A suggestion by a National Rifle Association spokesman that Jews should oppose gun control because of what happened in Nazi Germany has added new ammunition to the debate over two competing measures on the November ballot.
The Jewish Federation of Greater Seattle on Tuesday called for the resignation of NRA state lobbyist Brian Judy, who was recorded at a recent meeting saying he couldn’t understand why Jews would support gun control, a policy instituted by the Nazis.
Judy reportedly was telling a group of gun rights advocates he couldn’t understand the support for Initiative 594 by a major donor whose family he said was “run out of Germany by the Nazis.”
“It’s staggering to me,” Judy said on a tape that first surfaced on a liberal Seattle blog, Horsesass.org. “That these people, it’s like any Jewish people I meet who are anti-gun, I think, ‘Are you serious? Do you not remember what happened? And why did that happen? Because they registered guns and then they took them.”
The federation – joined by the League of Women Voters, Grandmothers Against Gun Violence and state Rep. Reuven Carlyle, D-Seattle – called for Judy to resign for “likening gun violence prevention to Nazi Germany and the Holocaust.” Federation spokesman Jim diPeso said the comment has “no place” in the debate over I-594.
“We don’t think that it’s right that if only the Jews in Germany had guns they would have been able to hold off an industrialized genocide machine,” diPeso said.
Judy couldn’t be reached for comment, but the views tying gun control to Nazi policies are in line with other gun rights advocates, including NRA chief executive officer Wayne LaPierre.
Alan Gottlieb, of the Bellevue-based Citizens Committee for the Right to Keep and Bear Arms, said Nazi gun control laws are a historical fact and he doesn’t believe Judy said anything controversial or offensive.
“He never said the word ‘Holocaust,’ ” Gottlieb said. “They’re trying to spin it this way to kill the messenger so he can’t deliver the message.”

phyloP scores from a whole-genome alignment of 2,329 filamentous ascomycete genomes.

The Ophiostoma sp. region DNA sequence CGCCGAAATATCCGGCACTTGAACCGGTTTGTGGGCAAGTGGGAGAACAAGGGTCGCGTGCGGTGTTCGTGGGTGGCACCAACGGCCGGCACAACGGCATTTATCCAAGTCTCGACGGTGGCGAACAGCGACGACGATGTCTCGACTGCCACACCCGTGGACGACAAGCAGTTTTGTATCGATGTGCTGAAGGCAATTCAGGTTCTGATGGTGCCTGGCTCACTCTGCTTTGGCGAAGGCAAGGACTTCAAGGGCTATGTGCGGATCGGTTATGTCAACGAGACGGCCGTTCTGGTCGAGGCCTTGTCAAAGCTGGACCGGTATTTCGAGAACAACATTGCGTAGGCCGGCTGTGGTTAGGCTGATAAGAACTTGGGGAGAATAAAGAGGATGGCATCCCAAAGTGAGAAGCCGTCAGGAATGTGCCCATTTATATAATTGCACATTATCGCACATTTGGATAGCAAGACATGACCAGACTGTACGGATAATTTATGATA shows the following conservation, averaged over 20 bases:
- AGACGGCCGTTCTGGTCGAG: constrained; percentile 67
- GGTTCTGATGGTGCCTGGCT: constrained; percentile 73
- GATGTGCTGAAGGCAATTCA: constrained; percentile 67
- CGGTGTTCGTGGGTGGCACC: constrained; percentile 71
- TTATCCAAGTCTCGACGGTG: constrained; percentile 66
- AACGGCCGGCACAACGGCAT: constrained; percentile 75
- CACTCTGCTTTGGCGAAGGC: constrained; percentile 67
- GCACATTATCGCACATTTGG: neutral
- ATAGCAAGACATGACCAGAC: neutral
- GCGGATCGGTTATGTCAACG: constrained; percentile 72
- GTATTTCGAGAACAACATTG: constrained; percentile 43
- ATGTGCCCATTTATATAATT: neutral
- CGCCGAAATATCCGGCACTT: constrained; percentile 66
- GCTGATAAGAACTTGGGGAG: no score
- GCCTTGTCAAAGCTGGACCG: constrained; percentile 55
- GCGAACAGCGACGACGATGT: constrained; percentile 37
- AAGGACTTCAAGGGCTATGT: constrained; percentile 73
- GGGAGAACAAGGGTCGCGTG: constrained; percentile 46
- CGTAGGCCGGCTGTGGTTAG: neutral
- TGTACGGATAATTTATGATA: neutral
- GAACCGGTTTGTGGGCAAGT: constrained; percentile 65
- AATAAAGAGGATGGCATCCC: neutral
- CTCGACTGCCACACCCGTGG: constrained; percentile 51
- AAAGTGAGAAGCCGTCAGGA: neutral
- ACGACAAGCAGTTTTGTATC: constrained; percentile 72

Historians debate the impact of Nazi gun control laws, which in some ways were less restrictive than laws in place from the previous government, the Weimar Republic. But Nazis did forbid ownership by Jews, who were stripped of many other rights as well before the Nazis embarked on a system of wholesale extermination.
Zach Silk, campaign manager for I-594, said bringing Nazis into the debate ratchets up the rhetoric on an issue that’s already very emotional. The initiative is about background checks, not confiscation, and the only registration involved is the system already in place for gun purchases in stores, he said.
“It doesn’t belong in a political debate where we’re trying to have a respectful conversation,” Silk said. “He overstepped those bounds and there’s been a reaction to that.”
Washington voters will have two gun control measures on the November ballot. I-594, supported by the federation and the league and opposed by the NRA and Gottlieb’s organization, would extend background checks beyond sales in stores to private transactions. I-591, where support and opposition are basically reversed, would not allow Washington to change background check laws unless there’s a national change.